President Barack Obama confirmed U.S. Ambassador to Libya Christopher Stevens and three other Americans were killed in an attack on the U.S. consulate in the eastern city of Benghazi.
"I strongly condemn the outrageous attack on our diplomatic facility in Benghazi," Obama said in a statement released early Wednesday morning confirming the deaths.
"No acts of terror will ever shake the resolve of this great nation," Obama added during remarks made with Secretary of State Hillary Clinton from the White House Rose Garden on Wednesday.
"We will not waiver in our commitment to see that justice is done for this terrible act. And make no mistake, justice will be done," he said, calling for all Americans to "carry on their memory and continue their work seeking a stronger America."
Stevens and his three colleagues were killed Tuesday night in an attack on the consulate by armed Islamist militiamen enraged over an American film deemed insulting to the Muslim Prophet Muhammad.
News reports said the militiamen were armed with rockets and grenades. Video footage and photographs of the U.S. consulate show the building was badly damaged by fire and artillery fire.
Stevens, a career diplomat who had only been in the post for three months, previously served as special representative to the Libyan Transitional National Council and as Deputy Chief of Mission in Libya since before the uprising against former ruler Muammar Qaddafi.
Many Libyans tweeted their sorrow over the death of the ambassador, who was a well-known supporter of Libya's drive for freedom and efforts to establish a sound democracy.
Dr. Mustafa Abushagur, interim Deputy Prime Minister of Libya, tweeted, "Amb. Stevens was a friend of Libya and we are shocked at the attacks on the U.S. consulate in Benghazi."
"I condemn these barbaric acts in the strongest possible terms. This is an attack on America, Libya and free people everywhere," he added.
President Obama and Secretary of State Hillary Clinton also hailed Stevens as a great diplomat and friend to Libya.
"Chris was a courageous and exemplary representative of the United States," Obama said in his statement. "His legacy will endure wherever human beings reach for liberty and justice. I am profoundly grateful for his service to my Administration, and deeply saddened by this loss."
"As the conflict in Libya unfolded, Chris was one of the first Americans on the ground in Benghazi," Clinton said, adding, "He risked his own life to lend the Libyan people a helping hand to build the foundation for a new, free nation."
Clinton also confirmed the death of consulate worker Sean Smith, a ten-year State Department staffer who had served in Baghdad, Pretoria, Montreal and the Hague. He left behind a wife and two children.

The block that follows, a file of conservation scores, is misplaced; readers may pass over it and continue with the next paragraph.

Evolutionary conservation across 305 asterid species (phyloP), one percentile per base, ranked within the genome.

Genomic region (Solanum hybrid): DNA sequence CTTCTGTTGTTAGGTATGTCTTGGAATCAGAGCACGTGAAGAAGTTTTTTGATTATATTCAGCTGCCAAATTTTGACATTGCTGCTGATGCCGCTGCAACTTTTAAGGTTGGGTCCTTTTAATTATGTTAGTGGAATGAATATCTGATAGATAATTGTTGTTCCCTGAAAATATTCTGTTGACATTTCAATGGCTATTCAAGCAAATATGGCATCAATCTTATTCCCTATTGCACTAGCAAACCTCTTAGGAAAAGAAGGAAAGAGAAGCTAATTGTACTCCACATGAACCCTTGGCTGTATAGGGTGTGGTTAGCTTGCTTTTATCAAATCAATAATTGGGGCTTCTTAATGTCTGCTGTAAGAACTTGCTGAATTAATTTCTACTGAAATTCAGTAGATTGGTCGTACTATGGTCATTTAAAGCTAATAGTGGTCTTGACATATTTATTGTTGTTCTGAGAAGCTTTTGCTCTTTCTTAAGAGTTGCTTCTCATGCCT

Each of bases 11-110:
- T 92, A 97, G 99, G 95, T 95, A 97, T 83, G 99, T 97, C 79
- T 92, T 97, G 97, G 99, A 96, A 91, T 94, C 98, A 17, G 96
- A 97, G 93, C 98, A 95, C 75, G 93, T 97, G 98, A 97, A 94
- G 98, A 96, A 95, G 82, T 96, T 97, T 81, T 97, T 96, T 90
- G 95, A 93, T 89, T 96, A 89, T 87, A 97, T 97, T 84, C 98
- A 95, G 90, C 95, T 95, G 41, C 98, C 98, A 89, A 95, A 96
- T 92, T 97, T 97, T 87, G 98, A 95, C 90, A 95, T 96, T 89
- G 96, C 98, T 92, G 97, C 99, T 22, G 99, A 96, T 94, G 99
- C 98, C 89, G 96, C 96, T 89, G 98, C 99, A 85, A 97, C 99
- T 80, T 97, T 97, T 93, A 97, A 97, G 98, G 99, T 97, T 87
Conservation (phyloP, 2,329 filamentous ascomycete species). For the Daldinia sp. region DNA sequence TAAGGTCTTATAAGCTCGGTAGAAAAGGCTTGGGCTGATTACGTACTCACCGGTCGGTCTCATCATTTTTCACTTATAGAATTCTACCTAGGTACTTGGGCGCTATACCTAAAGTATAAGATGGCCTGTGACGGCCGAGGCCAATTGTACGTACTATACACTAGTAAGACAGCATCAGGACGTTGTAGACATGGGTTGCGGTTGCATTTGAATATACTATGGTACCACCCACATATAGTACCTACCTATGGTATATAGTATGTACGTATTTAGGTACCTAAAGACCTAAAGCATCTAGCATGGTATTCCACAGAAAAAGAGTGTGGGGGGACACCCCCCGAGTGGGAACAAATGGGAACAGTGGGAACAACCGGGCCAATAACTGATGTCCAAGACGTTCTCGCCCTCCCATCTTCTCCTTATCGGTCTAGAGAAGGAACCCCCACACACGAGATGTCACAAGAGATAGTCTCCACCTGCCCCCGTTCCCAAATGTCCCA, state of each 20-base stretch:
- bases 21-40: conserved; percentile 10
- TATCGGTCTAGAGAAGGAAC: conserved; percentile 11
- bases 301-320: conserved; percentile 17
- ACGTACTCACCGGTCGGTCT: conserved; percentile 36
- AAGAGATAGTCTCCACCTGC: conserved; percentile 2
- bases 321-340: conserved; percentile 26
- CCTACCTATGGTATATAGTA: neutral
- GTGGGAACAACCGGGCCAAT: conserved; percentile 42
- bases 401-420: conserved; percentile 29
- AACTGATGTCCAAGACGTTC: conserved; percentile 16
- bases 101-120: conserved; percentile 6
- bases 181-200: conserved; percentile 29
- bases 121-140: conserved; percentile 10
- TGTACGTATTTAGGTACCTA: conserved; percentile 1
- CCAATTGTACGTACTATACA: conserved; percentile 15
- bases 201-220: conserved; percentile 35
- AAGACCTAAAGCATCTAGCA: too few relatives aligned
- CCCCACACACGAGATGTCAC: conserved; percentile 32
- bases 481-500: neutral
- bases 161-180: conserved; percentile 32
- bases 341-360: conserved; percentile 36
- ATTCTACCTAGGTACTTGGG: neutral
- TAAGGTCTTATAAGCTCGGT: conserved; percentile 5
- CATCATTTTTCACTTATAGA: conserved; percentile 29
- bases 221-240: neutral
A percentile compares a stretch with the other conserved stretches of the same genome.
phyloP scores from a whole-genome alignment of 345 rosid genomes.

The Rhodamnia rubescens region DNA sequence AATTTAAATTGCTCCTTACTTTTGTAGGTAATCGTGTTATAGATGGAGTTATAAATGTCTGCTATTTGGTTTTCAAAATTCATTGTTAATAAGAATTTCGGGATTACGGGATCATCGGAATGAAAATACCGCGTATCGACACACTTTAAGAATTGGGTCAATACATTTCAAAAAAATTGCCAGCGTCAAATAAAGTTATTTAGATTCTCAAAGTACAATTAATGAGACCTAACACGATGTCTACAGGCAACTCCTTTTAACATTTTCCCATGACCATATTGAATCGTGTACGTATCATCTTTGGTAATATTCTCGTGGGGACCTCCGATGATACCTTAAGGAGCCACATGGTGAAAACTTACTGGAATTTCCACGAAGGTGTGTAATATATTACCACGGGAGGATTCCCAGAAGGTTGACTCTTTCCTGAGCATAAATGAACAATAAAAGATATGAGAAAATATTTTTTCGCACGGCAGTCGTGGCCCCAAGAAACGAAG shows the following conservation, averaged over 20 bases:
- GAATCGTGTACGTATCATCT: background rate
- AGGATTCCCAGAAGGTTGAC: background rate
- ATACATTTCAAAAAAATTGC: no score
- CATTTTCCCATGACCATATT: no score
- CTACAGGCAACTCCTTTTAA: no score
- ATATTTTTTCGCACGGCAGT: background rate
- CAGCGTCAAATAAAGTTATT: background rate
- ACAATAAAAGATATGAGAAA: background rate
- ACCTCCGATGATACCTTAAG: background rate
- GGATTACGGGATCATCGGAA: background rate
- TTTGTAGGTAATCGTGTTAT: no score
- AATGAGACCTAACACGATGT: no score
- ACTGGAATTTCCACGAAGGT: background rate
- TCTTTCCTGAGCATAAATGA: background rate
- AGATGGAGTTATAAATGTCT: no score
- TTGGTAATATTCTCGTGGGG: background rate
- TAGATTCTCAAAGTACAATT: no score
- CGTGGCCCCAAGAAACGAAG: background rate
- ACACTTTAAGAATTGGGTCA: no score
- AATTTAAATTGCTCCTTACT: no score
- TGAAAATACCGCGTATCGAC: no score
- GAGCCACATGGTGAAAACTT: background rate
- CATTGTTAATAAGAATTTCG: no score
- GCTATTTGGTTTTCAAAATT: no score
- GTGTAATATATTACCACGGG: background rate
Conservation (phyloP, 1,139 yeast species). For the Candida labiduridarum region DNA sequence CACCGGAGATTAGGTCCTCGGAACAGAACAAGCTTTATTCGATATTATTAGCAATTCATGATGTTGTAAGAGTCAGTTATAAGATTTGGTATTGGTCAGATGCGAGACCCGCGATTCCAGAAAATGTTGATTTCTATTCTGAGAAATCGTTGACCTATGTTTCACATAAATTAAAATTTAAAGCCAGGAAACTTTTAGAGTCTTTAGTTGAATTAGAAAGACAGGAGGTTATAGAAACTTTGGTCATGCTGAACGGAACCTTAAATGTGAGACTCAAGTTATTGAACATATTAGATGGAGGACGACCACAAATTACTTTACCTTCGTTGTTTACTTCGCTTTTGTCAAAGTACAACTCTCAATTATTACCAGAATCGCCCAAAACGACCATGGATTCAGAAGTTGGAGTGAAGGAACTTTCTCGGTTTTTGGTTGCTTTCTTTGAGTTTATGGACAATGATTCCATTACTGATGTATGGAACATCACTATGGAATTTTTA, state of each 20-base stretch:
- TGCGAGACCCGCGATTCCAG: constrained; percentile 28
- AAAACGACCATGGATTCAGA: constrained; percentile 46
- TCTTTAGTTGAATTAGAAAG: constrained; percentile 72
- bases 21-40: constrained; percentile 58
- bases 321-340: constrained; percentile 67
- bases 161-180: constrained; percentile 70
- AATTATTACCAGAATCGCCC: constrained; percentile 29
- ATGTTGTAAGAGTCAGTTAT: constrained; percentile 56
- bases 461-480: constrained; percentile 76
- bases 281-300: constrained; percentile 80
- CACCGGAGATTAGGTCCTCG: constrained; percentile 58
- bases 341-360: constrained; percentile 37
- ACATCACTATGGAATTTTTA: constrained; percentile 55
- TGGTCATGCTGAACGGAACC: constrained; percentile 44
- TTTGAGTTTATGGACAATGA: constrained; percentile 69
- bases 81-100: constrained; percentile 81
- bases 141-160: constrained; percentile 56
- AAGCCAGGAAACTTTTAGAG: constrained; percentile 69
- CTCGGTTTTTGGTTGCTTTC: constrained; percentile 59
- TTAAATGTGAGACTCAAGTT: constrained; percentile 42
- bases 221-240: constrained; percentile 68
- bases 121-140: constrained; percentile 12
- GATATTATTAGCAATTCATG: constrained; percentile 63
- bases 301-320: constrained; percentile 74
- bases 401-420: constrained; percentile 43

Smith was also reportedly a well-known player of the multiplayer role-playing game EVE Online. Fellow gamer "the Mittani" said in a blog post Smith was "in situ to provide IT services for the consulate, which meant he was on the net all the time, hanging out with us on Jabber as usual and talking about internet spaceship games."
Known by the handle "Vile Rat," the Mittani said Smith told his fellow online gamers he assumed "we don't die tonight. We saw one of our 'police' that guard the compound taking pictures" after midnight yesterday.
In addition to confirming the deaths, the president said "we must all unequivocally oppose the kind of senseless violence that took the lives of these public servants" while also working to respect all forms of religious expression.
The film against which the Libyans were rioting was produced by Sam Bacile, a 52-year-old U.S. citizen from California, and was promoted by an expatriate Egyptian Coptic Christian.
Media reports indicated both men had anti-Islamic views. After an Arabic-translated trailer of the film was posted on YouTube, outrage among Muslims spread across the globe, with the worst rioting and demonstrations taking place outside the U.S. embassies in Libya and Egypt.
A massive demonstration was held outside the U.S. Embassy in Cairo earlier on Tuesday to protest the film. During the demonstration, protesters managed to enter the embassy compound, tear down the American flag and replace it with an Islamic banner. No causalities were reported.
Subsequently, the U.S. Embassy in Cairo issued a statement strongly condemning "the continuing efforts by misguided individuals to hurt the religious feelings of Muslims - as we condemn efforts to offend believers of all religions."
"We firmly reject the actions by those who abuse the universal right of free speech to hurt the religious beliefs of others," the statement added.
Going ahead, Obama signaled he directed his administration "to provide all necessary resources to support the security of our personnel in Libya and to increase security at our diplomatic posts around the globe."
by RTT Staff Writer
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